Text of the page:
Microsoft Debuts Public Beta For Microsoft Office Live Workspace

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Microsoft Office Live Workspace lets people save and organize more than 1,000 Microsoft Office documents online, accessing and sharing them via the Web. Microsoft said that "hundreds of thousands" of people have signed up for the private beta program for the online service since it began last October. The vendor also has made the beta available to students and faculty at a number of colleges and universities, including the University of Pennsylvania, Vanderbilt University and the University of Washington.

The online service competes with other online document suites such as Google Docs, but users still need Microsoft Office apps to create the documents they store and share online.

This week Microsoft said it has enhanced the online document management service, adding e-mail notification about changes to documents and workspaces, multi-file upload capabilities, and an "activity panel" that let's users see at a glance all activity in a workspace. Users can also now bookmark their workspace using a unique URL in a browser window, the company said.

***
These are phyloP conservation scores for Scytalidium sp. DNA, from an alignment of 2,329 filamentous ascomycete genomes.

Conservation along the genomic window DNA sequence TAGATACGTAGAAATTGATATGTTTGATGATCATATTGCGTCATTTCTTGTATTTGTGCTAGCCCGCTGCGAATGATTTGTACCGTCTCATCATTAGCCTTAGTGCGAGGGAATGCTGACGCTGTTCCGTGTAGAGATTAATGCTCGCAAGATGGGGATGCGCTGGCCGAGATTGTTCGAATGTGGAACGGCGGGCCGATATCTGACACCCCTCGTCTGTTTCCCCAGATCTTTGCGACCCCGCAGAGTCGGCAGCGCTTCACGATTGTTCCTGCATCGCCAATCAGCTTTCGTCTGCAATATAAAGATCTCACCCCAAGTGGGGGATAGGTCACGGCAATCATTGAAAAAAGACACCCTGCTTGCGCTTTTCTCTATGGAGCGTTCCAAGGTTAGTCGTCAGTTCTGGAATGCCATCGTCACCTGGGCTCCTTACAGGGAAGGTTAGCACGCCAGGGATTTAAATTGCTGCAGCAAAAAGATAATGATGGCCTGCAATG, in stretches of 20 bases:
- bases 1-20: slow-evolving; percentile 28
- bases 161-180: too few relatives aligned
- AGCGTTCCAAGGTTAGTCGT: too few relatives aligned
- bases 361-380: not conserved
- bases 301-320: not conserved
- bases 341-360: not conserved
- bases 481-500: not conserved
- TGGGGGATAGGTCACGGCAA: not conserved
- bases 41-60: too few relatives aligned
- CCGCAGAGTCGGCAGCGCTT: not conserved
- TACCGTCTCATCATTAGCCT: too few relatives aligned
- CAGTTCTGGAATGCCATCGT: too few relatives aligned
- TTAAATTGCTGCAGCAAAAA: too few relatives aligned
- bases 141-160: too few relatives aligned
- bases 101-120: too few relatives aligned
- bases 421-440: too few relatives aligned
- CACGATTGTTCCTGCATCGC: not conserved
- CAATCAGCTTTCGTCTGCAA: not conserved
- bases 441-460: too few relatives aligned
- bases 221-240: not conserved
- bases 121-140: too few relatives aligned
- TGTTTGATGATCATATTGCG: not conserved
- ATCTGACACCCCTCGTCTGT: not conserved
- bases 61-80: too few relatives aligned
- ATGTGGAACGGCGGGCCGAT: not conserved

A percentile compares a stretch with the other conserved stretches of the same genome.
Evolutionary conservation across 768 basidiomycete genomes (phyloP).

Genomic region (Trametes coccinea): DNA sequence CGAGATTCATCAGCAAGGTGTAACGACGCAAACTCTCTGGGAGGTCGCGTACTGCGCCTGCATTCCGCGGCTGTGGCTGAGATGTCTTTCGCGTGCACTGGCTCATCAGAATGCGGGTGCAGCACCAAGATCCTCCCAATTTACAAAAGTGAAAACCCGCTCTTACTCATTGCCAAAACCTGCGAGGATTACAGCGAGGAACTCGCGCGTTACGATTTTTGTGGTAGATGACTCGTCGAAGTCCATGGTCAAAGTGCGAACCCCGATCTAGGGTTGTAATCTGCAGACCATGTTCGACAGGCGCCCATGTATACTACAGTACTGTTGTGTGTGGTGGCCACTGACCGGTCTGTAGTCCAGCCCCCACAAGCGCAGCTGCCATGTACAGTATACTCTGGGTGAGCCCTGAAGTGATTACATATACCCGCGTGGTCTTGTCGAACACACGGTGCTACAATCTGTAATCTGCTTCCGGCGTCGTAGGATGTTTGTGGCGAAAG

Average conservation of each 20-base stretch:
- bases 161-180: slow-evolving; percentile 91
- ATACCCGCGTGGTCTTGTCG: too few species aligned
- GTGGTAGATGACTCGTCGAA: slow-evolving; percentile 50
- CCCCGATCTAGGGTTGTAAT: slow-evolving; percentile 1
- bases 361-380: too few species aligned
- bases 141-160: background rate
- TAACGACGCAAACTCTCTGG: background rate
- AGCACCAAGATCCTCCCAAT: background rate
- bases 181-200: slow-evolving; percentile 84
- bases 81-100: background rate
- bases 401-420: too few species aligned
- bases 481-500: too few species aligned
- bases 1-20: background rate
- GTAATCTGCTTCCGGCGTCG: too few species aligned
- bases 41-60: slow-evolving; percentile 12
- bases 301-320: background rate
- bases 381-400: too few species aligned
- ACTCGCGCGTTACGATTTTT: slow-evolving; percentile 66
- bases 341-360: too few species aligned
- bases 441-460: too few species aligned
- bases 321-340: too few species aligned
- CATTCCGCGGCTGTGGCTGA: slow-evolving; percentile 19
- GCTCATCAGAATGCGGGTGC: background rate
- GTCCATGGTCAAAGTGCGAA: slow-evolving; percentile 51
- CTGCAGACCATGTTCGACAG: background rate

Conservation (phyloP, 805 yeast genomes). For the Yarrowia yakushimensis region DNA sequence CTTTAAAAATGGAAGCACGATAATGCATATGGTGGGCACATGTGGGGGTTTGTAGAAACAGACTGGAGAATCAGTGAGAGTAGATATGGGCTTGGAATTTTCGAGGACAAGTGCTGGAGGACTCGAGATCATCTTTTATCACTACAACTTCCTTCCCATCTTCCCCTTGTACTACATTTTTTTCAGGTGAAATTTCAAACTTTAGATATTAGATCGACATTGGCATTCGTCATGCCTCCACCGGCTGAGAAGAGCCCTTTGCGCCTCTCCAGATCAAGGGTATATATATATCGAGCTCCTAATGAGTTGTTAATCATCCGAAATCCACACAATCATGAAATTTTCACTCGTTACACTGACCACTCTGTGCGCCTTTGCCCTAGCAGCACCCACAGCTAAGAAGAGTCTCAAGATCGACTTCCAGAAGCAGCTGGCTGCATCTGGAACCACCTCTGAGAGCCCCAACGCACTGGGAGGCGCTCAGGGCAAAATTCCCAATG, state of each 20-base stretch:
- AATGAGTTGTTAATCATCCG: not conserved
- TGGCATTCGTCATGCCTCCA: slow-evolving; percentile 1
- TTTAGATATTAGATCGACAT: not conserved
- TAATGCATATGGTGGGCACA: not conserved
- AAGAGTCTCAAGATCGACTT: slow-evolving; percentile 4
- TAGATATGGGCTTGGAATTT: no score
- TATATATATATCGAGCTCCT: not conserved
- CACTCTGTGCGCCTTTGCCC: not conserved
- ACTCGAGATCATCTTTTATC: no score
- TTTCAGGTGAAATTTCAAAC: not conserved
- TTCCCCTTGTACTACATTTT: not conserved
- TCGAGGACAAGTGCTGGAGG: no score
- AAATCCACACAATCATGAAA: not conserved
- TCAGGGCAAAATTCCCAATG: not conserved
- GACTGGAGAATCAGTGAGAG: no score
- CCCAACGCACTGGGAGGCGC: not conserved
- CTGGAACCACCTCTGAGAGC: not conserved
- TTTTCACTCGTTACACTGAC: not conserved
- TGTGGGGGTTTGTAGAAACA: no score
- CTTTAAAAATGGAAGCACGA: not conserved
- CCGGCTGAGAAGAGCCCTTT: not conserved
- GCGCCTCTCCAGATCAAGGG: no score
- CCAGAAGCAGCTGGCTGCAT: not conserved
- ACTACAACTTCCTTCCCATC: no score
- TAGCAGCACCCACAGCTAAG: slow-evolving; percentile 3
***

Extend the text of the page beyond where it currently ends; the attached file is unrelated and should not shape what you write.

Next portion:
The Microsoft Office Live Workspace beta is available at and is free. Release of the final public version of the service is expected later this year.

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As for the sweepstakes, Microsoft will award more than 30,000 prizes " including a $100,000 grand prize -- for U.S.-based Office Live Workspace beta users. Other prizes include Xbox 360 Elite video game systems, Samsung Blackjack II Smartphone devices, and Zune players. The sweepstakes run through May 11 and participants enter by registering to participate in the beta program.

Microsoft Office Live Workspace is one of several online services that Microsoft previewed last fall. Monday Microsoft announced that it would expand availability of its Microsoft Online Services, which includes Web-hosted versions of its Exchange and SharePoint applications, from large companies only to businesses of all sizes. Some solution providers worry that could lead to channel conflict given Microsoft's earlier promise to leave sales of Microsoft Online Services to companies with fewer than 5,000 seats to its channel partners.